Friday Faceoff – I would love a robot butler… #Brainfluffbookblog #FridayFaceoffrobotcovers #@SciFiMonth2019

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This meme was started by Books by Proxy, whose fabulous idea was to compare UK and US book covers and decide which is we prefer. This meme is currently being nurtured by Lynn’s Book Blog and this week we are featuring ROBOTS. I’ve selected Robots and Empire – Book 4 of the Robot series by Isaac Asimov. I’m also linking this post to @SciFiMonth2019.

 

This edition was produced by Voyager in 1996 and you can clearly see the influence of the Terminator films in this iteration of the robot. I really like this offering. The artwork is uncluttered by a lot of chatter and there is something innately disturbing in watching him attach that arm. The author font – the main selling point – is also looking awesome, for a pleasant change.

 

Published in November 1986, this is one for those who like their covers old-school sci-fi. The detailed artwork, the figures in the middle of a dramatic moment and the lumpy font, complete with a flashy textbox adding some sales patter gives this cover a 50s/60s feel. I think it really works.

 

This hardcover edition, published by Doubleday & Co Inc in August 1985, features the font in a metallic, futuristic style that I love. This cover makes such a statement! I love the extra details of the robot and human protagonists depicted in those boxes, which are highlighted by the patterning. I love the clean, no chatter approach which means we get to enjoy the design without any needless distractions. I’d like to think this is a highly embossed cover. It is my favourite.

 

This Spanish edition, produced by Plaza & Janes Editories Sa in January 1991, instead, zooms in on the robotic face. It grabs our attention with that oh-so-human gaze. I also really like this one. But while I like the bright yellow colouring on the fonts and the quirky slant – I’m not sure exactly what that blue textbox is supposed to represent. It distracts my attention from that amazing face and yet doesn’t seem to be part of the overall design, which is a real shame. This one would have been contender, otherwise.

 

This hardcover edition, published in September 1985 by Grafton, is another gem. I love this classic old-school cover with those lovely Metal-Mickey type robots toiling away – the blue-grey is beautifully highlighted against that gorgeous orange/red backdrop. And that punchy font works fabulously well – yes again, no clutter, no chatter, no textbox *swoon*. I’m in heaven. If it wasn’t for that fabulous Doubleday offering, this would be my choice of the week. What about you – which one do you prefer?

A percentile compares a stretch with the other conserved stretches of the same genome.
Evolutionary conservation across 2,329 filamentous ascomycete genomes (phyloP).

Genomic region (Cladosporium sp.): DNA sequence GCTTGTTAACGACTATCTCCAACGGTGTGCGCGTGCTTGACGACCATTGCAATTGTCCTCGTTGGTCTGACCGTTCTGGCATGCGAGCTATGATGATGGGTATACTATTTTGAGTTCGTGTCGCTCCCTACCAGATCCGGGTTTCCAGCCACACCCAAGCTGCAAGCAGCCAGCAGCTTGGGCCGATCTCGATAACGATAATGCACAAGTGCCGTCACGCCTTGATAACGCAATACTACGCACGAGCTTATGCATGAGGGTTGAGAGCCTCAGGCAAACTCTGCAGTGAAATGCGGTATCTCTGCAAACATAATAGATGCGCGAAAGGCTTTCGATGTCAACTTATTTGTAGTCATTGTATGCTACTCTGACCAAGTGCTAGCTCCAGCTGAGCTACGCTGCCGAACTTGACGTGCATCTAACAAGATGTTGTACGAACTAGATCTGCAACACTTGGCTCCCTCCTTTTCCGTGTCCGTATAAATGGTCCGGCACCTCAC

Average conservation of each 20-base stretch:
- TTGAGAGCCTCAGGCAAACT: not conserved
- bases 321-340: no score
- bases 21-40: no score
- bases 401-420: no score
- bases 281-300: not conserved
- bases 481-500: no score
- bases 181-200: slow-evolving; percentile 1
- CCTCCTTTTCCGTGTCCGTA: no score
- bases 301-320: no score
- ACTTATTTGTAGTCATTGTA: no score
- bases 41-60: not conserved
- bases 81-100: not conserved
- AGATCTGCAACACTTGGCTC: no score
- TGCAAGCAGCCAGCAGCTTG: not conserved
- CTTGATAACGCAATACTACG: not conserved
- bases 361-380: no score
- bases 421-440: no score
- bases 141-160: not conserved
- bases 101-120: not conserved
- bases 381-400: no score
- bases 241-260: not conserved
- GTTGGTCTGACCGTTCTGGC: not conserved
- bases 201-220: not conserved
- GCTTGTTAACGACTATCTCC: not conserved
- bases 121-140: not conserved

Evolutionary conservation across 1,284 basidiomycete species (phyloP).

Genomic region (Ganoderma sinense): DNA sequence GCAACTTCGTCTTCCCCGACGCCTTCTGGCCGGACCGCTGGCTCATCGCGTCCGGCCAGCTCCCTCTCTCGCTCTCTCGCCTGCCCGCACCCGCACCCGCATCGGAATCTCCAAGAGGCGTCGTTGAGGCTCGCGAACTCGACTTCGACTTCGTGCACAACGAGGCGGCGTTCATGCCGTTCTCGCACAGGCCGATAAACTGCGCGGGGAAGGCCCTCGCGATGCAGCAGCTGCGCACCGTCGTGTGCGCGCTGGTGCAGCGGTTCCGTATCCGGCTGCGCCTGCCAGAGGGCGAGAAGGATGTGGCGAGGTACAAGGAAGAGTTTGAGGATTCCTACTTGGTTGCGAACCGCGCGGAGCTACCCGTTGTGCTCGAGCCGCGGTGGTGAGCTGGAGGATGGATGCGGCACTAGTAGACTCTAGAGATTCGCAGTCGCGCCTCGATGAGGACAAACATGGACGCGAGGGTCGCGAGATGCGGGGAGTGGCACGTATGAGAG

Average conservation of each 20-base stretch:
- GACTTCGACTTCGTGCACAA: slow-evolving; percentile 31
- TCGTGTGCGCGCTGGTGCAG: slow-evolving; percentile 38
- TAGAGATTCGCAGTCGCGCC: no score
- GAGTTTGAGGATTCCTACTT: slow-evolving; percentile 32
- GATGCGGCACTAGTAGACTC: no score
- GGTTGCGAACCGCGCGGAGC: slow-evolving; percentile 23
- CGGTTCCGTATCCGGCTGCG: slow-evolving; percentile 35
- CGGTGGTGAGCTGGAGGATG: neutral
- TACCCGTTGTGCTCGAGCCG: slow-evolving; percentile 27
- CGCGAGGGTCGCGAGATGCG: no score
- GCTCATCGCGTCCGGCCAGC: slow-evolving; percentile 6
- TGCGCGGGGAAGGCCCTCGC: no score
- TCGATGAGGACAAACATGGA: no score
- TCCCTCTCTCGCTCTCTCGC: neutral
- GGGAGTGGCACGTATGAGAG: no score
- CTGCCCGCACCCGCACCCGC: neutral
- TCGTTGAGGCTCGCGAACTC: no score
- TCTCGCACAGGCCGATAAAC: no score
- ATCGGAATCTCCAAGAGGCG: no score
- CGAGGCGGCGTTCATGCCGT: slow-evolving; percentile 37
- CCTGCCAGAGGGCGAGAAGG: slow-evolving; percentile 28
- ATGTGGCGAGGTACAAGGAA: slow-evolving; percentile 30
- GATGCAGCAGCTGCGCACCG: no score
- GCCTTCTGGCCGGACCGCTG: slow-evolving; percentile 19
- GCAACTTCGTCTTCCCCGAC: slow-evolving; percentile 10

26 responses »

  1. The final (Grafton) cover is the one I owned for so long and reread twice. If I had to “vote” for the best, I’d choose that out of nostalgia. ALL of the covers are excellent this time.

    • Thank you, Rae! I completely agree that all the covers are marvellous – and seeing them without all that chatter splattered across them, I feel completely vindicated in regularly moaning about their disfiguring presence.
      I’ve read the first book in this classic series – but not the others. Clearly ones to add to my TBR. Thank you for the recommendation:))

    • It is a cracking cover, isn’t it? I love it when the quality of all the covers means that it comes down to personal choice, as I find it fascinating to see which turn out to be the most popular.

  2. I need to get my nose in more Asimov soon. Feel like I haven’t read nearly enough sci-fi lately.

    As for these covers, the last one is definitely my favourite! Simple and timeless 👌

  3. Glad to see someone mention Asimov. Nobody reads his books these days I feel. I love this series a lot and it introduced me to Scifi along with his Foundation series. I own the first cover and like it.

    • Yes – it’s easy to dismiss his books, but you’re right – he introduced so many of us to sci fi. And the Robot and Foundation series established the groundwork of the genre…

  4. Wow, there are some awesome styles at work here! I agree on that Terminator style–the robot’s cold look while dismantling itself is pretty unsettling. Having human and robot on the same cover invites the foreshadowing of conflict, which is nice. The play with fonts promises all sorts of different things, like epic adventure, cold futures, and more. Honestly, I think each cover’s got something great to offer!

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